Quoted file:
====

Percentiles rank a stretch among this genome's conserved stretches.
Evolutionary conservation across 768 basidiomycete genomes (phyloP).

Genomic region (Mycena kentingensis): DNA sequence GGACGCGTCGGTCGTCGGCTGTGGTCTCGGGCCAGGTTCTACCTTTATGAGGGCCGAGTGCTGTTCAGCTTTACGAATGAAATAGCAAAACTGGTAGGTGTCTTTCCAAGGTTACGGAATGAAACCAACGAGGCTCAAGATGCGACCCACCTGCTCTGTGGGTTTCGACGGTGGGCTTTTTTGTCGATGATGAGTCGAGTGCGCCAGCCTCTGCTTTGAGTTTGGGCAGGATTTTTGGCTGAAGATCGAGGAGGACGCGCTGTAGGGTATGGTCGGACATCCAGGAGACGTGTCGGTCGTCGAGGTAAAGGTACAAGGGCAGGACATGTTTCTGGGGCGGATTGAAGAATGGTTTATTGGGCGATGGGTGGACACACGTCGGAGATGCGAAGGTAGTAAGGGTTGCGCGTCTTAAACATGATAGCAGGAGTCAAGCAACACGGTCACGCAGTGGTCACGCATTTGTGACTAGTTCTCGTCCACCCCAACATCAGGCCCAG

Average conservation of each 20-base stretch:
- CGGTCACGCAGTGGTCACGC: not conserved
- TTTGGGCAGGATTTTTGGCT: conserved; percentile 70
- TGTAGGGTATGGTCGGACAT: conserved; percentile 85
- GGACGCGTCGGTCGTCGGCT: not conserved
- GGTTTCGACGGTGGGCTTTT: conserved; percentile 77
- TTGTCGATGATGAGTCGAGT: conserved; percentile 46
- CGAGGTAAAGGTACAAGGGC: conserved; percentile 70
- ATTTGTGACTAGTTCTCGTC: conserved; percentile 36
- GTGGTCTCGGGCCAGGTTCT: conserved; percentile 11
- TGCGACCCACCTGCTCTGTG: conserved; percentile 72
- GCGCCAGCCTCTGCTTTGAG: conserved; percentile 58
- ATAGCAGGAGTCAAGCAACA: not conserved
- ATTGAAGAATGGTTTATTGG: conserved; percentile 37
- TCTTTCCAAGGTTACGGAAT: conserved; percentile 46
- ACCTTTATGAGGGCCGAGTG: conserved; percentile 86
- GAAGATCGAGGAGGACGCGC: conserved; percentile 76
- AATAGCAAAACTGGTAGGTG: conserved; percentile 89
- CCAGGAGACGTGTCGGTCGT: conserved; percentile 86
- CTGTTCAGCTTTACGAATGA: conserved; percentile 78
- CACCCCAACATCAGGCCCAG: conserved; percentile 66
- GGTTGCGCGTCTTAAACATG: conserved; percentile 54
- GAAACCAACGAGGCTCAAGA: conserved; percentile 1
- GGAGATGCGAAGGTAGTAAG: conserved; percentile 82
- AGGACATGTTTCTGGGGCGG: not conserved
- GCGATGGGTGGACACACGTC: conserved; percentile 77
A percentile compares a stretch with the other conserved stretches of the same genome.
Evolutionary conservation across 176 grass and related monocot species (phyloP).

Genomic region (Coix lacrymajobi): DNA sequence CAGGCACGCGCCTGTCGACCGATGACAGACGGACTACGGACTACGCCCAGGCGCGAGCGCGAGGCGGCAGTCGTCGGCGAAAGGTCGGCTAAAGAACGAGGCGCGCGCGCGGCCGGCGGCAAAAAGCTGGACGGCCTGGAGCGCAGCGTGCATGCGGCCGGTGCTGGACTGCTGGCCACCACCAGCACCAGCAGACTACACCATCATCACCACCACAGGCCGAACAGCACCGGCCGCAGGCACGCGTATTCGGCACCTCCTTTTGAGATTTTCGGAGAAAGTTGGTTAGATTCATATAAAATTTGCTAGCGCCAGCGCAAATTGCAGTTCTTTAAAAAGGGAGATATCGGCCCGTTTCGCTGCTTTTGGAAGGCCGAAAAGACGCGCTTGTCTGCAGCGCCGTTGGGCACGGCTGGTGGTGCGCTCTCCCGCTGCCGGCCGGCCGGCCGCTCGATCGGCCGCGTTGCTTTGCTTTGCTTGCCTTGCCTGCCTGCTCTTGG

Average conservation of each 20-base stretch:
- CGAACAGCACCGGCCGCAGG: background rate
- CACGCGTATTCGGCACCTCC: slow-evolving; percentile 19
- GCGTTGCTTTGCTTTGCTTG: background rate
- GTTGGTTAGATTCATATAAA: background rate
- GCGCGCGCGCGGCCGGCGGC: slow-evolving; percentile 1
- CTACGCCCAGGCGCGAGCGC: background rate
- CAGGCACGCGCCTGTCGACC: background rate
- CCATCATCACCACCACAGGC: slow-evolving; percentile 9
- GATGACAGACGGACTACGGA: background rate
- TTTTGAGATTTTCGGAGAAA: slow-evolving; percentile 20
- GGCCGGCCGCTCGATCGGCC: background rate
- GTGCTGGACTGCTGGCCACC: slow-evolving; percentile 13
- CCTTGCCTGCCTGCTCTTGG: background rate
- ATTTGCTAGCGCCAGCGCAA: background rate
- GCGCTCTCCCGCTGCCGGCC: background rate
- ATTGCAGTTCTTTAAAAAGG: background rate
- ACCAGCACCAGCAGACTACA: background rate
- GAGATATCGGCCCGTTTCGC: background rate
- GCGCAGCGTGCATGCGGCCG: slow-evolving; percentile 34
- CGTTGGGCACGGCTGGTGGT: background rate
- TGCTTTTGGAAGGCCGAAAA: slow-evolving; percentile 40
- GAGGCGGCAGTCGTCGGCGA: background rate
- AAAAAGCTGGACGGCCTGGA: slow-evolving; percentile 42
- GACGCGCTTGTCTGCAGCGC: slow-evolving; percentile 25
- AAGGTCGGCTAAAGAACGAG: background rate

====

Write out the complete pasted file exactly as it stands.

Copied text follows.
Percentiles rank a stretch among this genome's conserved stretches.
Evolutionary conservation across 768 basidiomycete genomes (phyloP).

Genomic region (Mycena kentingensis): DNA sequence GGACGCGTCGGTCGTCGGCTGTGGTCTCGGGCCAGGTTCTACCTTTATGAGGGCCGAGTGCTGTTCAGCTTTACGAATGAAATAGCAAAACTGGTAGGTGTCTTTCCAAGGTTACGGAATGAAACCAACGAGGCTCAAGATGCGACCCACCTGCTCTGTGGGTTTCGACGGTGGGCTTTTTTGTCGATGATGAGTCGAGTGCGCCAGCCTCTGCTTTGAGTTTGGGCAGGATTTTTGGCTGAAGATCGAGGAGGACGCGCTGTAGGGTATGGTCGGACATCCAGGAGACGTGTCGGTCGTCGAGGTAAAGGTACAAGGGCAGGACATGTTTCTGGGGCGGATTGAAGAATGGTTTATTGGGCGATGGGTGGACACACGTCGGAGATGCGAAGGTAGTAAGGGTTGCGCGTCTTAAACATGATAGCAGGAGTCAAGCAACACGGTCACGCAGTGGTCACGCATTTGTGACTAGTTCTCGTCCACCCCAACATCAGGCCCAG

Average conservation of each 20-base stretch:
- CGGTCACGCAGTGGTCACGC: not conserved
- TTTGGGCAGGATTTTTGGCT: conserved; percentile 70
- TGTAGGGTATGGTCGGACAT: conserved; percentile 85
- GGACGCGTCGGTCGTCGGCT: not conserved
- GGTTTCGACGGTGGGCTTTT: conserved; percentile 77
- TTGTCGATGATGAGTCGAGT: conserved; percentile 46
- CGAGGTAAAGGTACAAGGGC: conserved; percentile 70
- ATTTGTGACTAGTTCTCGTC: conserved; percentile 36
- GTGGTCTCGGGCCAGGTTCT: conserved; percentile 11
- TGCGACCCACCTGCTCTGTG: conserved; percentile 72
- GCGCCAGCCTCTGCTTTGAG: conserved; percentile 58
- ATAGCAGGAGTCAAGCAACA: not conserved
- ATTGAAGAATGGTTTATTGG: conserved; percentile 37
- TCTTTCCAAGGTTACGGAAT: conserved; percentile 46
- ACCTTTATGAGGGCCGAGTG: conserved; percentile 86
- GAAGATCGAGGAGGACGCGC: conserved; percentile 76
- AATAGCAAAACTGGTAGGTG: conserved; percentile 89
- CCAGGAGACGTGTCGGTCGT: conserved; percentile 86
- CTGTTCAGCTTTACGAATGA: conserved; percentile 78
- CACCCCAACATCAGGCCCAG: conserved; percentile 66
- GGTTGCGCGTCTTAAACATG: conserved; percentile 54
- GAAACCAACGAGGCTCAAGA: conserved; percentile 1
- GGAGATGCGAAGGTAGTAAG: conserved; percentile 82
- AGGACATGTTTCTGGGGCGG: not conserved
- GCGATGGGTGGACACACGTC: conserved; percentile 77
A percentile compares a stretch with the other conserved stretches of the same genome.
Evolutionary conservation across 176 grass and related monocot species (phyloP).

Genomic region (Coix lacrymajobi): DNA sequence CAGGCACGCGCCTGTCGACCGATGACAGACGGACTACGGACTACGCCCAGGCGCGAGCGCGAGGCGGCAGTCGTCGGCGAAAGGTCGGCTAAAGAACGAGGCGCGCGCGCGGCCGGCGGCAAAAAGCTGGACGGCCTGGAGCGCAGCGTGCATGCGGCCGGTGCTGGACTGCTGGCCACCACCAGCACCAGCAGACTACACCATCATCACCACCACAGGCCGAACAGCACCGGCCGCAGGCACGCGTATTCGGCACCTCCTTTTGAGATTTTCGGAGAAAGTTGGTTAGATTCATATAAAATTTGCTAGCGCCAGCGCAAATTGCAGTTCTTTAAAAAGGGAGATATCGGCCCGTTTCGCTGCTTTTGGAAGGCCGAAAAGACGCGCTTGTCTGCAGCGCCGTTGGGCACGGCTGGTGGTGCGCTCTCCCGCTGCCGGCCGGCCGGCCGCTCGATCGGCCGCGTTGCTTTGCTTTGCTTGCCTTGCCTGCCTGCTCTTGG

Average conservation of each 20-base stretch:
- CGAACAGCACCGGCCGCAGG: background rate
- CACGCGTATTCGGCACCTCC: slow-evolving; percentile 19
- GCGTTGCTTTGCTTTGCTTG: background rate
- GTTGGTTAGATTCATATAAA: background rate
- GCGCGCGCGCGGCCGGCGGC: slow-evolving; percentile 1
- CTACGCCCAGGCGCGAGCGC: background rate
- CAGGCACGCGCCTGTCGACC: background rate
- CCATCATCACCACCACAGGC: slow-evolving; percentile 9
- GATGACAGACGGACTACGGA: background rate
- TTTTGAGATTTTCGGAGAAA: slow-evolving; percentile 20
- GGCCGGCCGCTCGATCGGCC: background rate
- GTGCTGGACTGCTGGCCACC: slow-evolving; percentile 13
- CCTTGCCTGCCTGCTCTTGG: background rate
- ATTTGCTAGCGCCAGCGCAA: background rate
- GCGCTCTCCCGCTGCCGGCC: background rate
- ATTGCAGTTCTTTAAAAAGG: background rate
- ACCAGCACCAGCAGACTACA: background rate
- GAGATATCGGCCCGTTTCGC: background rate
- GCGCAGCGTGCATGCGGCCG: slow-evolving; percentile 34
- CGTTGGGCACGGCTGGTGGT: background rate
- TGCTTTTGGAAGGCCGAAAA: slow-evolving; percentile 40
- GAGGCGGCAGTCGTCGGCGA: background rate
- AAAAAGCTGGACGGCCTGGA: slow-evolving; percentile 42
- GACGCGCTTGTCTGCAGCGC: slow-evolving; percentile 25
- AAGGTCGGCTAAAGAACGAG: background rate